Pete Ferling
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« Reply #228 on: September 22, 2008, 12:13:37 PM »
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If you want more dynamic range, you need to get a larger sensor, don't you?

Alternatively, you could banish all in-camera noise and simultaneously increase the quantum efficiency of the pixels, but I think that's what Canon have always been trying to do, haven't they?
[a href=\"index.php?act=findpost&pid=223251\"][{POST_SNAPBACK}][/a]

Yes, a larger sensor in a canon SLR frame so we can keep our canon glass and support gear.
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Pete Ferling
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« Reply #229 on: September 22, 2008, 12:19:40 PM »
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Fujifilm's new technology announcements may give an indication of where camera manufacturers are heading in the effort to simultaneously increase resolution AND dynamic range AND colour response.

http://www.dpreview.com/news/0809/08092210fujifilmEXR.asp
[a href=\"index.php?act=findpost&pid=223263\"][{POST_SNAPBACK}][/a]

A switchable sensor.  Nice article, and promising to see a new direction for competition already in the labs. Thanks for sharing.
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Ray
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« Reply #230 on: September 22, 2008, 07:06:54 PM »
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Yes, a larger sensor in a canon SLR frame so we can keep our canon glass and support gear.
[a href=\"index.php?act=findpost&pid=223327\"][{POST_SNAPBACK}][/a]

This would be my preferred option. The only reason why Canon full frame DSLRs cannot use EF-S lenses is a lack of mirror clearance. This obstacle could be removed either by doing without a mirror and using Live View all the time, or redesigning the way the mirror lifts.

The opening in the Canon body is wide enough to allow illumination of a sensor double the area, say 48mmx36mm. Canon's current highest pixel density camera is the 15mp 50D. On a 48x36mm sensor, those pixels would equate to 80mp.

A new set of lenses for the new full frame standard would of course have to be developed, but backward compatibility would ensure that all Canon lenses could be used on the same body, even EF-S lenses which would provide the same quality as the current 50D (or no doubt slightly better with further technological improvements).

This idea is so good, I can't believe Canon are not already working on such a system.
« Last Edit: September 22, 2008, 07:09:11 PM by Ray » Logged
Pete Ferling
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« Reply #231 on: September 23, 2008, 03:46:41 PM »
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This would be my preferred option. ..

This idea is so good, I can't believe Canon are not already working on such a system.
[a href=\"index.php?act=findpost&pid=223438\"][{POST_SNAPBACK}][/a]


If not canon, then the competition, and then canon...  Either way, we win, sooner or later.

My only reluctance is that canon, being mass market driven, finds more profits in selling compromise vs. ultra high end gear.  When you figure that for phase one the chip itself is roughly half the price of the camera (it has to be), then unless you have more than $10,000 invested in lens, the offset of saving a few lenses is mute.  Is it enough to consider a complete switch and sell off the old system?

In fact, considering the cost of home scanning tabletop solutions and developing negatives in your kitchen sink, would spending an extra $20K make sense for a low volume shooter?  Therefore canon obviously sells a compromise, as the prosumer can have a 21MP, right off the shelf at Best Buy.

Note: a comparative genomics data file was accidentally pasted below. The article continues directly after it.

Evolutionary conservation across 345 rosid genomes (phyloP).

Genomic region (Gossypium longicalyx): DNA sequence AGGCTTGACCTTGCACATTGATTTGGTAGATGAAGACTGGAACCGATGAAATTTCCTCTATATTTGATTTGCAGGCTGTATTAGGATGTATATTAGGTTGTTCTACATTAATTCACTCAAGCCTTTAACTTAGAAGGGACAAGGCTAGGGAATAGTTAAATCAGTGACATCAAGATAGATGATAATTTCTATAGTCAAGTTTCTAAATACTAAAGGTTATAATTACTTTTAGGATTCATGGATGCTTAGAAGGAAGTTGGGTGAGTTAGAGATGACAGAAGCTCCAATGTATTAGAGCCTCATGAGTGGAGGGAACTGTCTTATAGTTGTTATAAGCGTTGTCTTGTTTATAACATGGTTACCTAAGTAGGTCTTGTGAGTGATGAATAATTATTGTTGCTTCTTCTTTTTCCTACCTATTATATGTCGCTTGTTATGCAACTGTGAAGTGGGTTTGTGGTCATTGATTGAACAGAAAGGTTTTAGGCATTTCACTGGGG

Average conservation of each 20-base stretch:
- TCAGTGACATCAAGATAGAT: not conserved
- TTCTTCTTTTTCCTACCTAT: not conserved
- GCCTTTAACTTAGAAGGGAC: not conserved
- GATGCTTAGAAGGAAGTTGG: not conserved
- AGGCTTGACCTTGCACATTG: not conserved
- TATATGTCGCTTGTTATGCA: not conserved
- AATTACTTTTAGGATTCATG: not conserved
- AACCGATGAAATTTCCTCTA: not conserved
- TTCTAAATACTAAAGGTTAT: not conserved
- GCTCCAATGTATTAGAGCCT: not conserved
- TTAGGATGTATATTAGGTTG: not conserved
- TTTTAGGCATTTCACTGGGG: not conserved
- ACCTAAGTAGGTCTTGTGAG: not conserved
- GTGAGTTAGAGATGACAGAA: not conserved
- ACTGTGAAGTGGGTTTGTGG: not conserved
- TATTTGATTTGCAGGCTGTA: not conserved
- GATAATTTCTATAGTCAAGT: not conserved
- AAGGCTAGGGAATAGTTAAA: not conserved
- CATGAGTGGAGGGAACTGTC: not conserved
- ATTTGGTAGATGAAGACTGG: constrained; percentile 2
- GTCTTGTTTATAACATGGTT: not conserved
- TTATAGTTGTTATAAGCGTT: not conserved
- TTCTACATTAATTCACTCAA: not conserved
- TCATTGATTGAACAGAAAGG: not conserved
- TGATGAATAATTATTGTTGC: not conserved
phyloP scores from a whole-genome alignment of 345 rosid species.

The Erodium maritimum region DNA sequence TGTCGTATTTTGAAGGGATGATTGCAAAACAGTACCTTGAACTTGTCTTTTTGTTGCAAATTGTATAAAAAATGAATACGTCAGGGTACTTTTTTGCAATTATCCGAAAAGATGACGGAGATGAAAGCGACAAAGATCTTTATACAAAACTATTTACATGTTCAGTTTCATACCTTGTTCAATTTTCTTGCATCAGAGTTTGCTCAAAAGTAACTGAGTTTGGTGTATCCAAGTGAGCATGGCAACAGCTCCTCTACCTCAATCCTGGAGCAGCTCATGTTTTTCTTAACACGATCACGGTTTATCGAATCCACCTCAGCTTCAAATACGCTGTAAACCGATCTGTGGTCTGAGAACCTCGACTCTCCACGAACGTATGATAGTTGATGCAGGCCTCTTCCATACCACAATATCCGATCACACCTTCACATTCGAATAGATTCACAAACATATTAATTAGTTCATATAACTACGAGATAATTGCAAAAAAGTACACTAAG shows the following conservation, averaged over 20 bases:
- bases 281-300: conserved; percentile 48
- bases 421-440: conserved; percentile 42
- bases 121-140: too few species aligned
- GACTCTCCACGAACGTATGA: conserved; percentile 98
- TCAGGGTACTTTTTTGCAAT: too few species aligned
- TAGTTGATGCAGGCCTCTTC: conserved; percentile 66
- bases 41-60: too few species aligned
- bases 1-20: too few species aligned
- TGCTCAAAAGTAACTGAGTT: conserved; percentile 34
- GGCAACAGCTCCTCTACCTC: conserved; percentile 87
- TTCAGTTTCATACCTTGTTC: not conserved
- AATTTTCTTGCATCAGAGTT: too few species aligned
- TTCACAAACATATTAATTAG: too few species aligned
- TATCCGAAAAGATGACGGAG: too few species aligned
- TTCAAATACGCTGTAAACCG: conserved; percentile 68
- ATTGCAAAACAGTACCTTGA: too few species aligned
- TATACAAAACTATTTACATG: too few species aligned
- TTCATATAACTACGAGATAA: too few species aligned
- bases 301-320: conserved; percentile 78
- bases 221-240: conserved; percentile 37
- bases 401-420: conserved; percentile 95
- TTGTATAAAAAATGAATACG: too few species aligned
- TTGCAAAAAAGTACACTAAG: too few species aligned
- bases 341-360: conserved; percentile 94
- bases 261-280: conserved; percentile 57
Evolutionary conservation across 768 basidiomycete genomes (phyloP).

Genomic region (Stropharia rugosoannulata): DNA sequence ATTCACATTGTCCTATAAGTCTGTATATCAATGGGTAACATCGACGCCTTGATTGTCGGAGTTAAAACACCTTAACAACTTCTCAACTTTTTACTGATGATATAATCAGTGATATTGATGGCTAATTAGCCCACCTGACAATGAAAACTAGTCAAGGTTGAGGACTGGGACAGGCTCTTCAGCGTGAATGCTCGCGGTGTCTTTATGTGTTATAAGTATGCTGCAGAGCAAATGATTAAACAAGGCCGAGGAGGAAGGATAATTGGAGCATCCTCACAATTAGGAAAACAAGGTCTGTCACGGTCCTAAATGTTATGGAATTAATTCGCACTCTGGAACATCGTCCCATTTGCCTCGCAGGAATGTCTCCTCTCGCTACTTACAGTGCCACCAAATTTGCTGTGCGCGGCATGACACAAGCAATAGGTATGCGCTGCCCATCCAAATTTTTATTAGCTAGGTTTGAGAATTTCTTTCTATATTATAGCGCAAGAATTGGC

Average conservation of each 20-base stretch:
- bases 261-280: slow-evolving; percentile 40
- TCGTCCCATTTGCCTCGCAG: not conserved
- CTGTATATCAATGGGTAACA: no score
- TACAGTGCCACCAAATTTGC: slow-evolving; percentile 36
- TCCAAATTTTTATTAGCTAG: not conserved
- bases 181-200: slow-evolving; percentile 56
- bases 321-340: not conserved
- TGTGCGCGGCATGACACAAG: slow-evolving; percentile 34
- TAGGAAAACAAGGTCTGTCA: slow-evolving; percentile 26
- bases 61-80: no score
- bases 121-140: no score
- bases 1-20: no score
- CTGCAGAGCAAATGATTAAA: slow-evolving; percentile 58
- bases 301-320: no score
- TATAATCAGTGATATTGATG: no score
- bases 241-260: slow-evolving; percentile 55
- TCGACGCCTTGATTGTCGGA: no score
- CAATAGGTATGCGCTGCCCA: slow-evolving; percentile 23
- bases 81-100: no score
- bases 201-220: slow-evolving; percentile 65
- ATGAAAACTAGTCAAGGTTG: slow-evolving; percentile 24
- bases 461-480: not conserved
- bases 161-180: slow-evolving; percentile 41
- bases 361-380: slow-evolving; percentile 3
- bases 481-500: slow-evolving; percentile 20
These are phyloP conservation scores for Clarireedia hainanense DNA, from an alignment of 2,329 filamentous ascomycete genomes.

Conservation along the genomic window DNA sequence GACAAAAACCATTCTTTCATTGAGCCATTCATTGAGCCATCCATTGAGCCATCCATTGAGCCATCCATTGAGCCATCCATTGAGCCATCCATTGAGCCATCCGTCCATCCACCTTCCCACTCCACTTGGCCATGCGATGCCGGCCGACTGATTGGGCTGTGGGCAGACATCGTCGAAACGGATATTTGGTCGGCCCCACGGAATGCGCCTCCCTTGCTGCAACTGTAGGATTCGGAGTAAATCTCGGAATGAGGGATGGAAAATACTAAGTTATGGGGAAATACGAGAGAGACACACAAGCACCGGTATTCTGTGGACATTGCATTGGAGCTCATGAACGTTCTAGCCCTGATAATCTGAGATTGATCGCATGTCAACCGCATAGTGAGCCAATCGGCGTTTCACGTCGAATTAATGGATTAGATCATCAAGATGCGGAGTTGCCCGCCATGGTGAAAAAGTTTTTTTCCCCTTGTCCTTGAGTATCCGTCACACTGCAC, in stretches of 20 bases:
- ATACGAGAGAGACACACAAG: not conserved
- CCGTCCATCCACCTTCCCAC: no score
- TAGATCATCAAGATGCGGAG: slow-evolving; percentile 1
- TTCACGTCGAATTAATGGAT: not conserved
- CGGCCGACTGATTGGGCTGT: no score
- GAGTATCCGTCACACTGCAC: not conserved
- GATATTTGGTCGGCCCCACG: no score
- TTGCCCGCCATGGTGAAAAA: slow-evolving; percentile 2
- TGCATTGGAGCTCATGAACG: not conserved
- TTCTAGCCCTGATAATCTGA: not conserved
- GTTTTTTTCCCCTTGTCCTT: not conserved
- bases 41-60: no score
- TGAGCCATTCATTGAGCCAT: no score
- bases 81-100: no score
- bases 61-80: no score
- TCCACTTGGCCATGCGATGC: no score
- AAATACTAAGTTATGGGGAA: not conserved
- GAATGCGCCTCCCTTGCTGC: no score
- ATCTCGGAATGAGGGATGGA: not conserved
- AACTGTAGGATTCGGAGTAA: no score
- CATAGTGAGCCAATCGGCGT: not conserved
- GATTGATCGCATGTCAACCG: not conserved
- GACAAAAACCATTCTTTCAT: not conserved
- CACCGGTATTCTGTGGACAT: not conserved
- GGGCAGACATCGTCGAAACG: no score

Truth is, I can't justify a $25K chipset, as the 40d and 1ds cover 90% of my needs.  I can easily purchase a film solution from Ebay for less than my current kit for the few images that I need to print at 30", (and continue to enjoy that unpredictable experience).

So I will wait and get my moneys worth from the 40d, and shoot a little film and maybe in a few more product cycles we'll have something worth upgrade to.  More pixels is greats.  But it's the same quality image, only larger.
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Ray
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« Reply #232 on: September 23, 2008, 07:39:49 PM »
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If not canon, then the competition, and then canon...  Either way, we win, sooner or later.

My only reluctance is that canon, being mass market driven, finds more profits in selling compromise vs. ultra high end gear.  [a href=\"index.php?act=findpost&pid=223708\"][{POST_SNAPBACK}][/a]

Tomorrow's compromise is likely to be better than today's state-of-the-art no-compromise. However, in a sense everything's a compromise. DB manufacturers have also compromised in relation to high ISO performance. They've traded off the benefits of the flexibility of the CMOS sensor for the benefits of the greater fill-factor of the CCD.

I'm not convinced that any fundamental image quality improvement of the DB would be worth much when compared to an equivalent CMOS sensor without AA filter. How do you think a P25 would compare to a 5D MkII with its AA filter removed (if that were possible)?  

If you think the P25 might still have the edge, how about comparing equal pixel count and equal size CMOS and CCD sensors, both without AA filter?
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Pete Ferling
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« Reply #233 on: September 24, 2008, 08:17:54 AM »
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Tomorrow's compromise is likely to be better than today's state-of-the-art no-compromise. ... How do you think a P25 would compare to a 5D MkII with its AA filter removed (if that were possible)?   

If you think the P25 might still have the edge, how about comparing equal pixel count and equal size CMOS and CCD sensors, both without AA filter?
[a href=\"index.php?act=findpost&pid=223775\"][{POST_SNAPBACK}][/a]

Exactly why I think it's best to just hold off a few more cycles, as I can see where canon is going. Patience.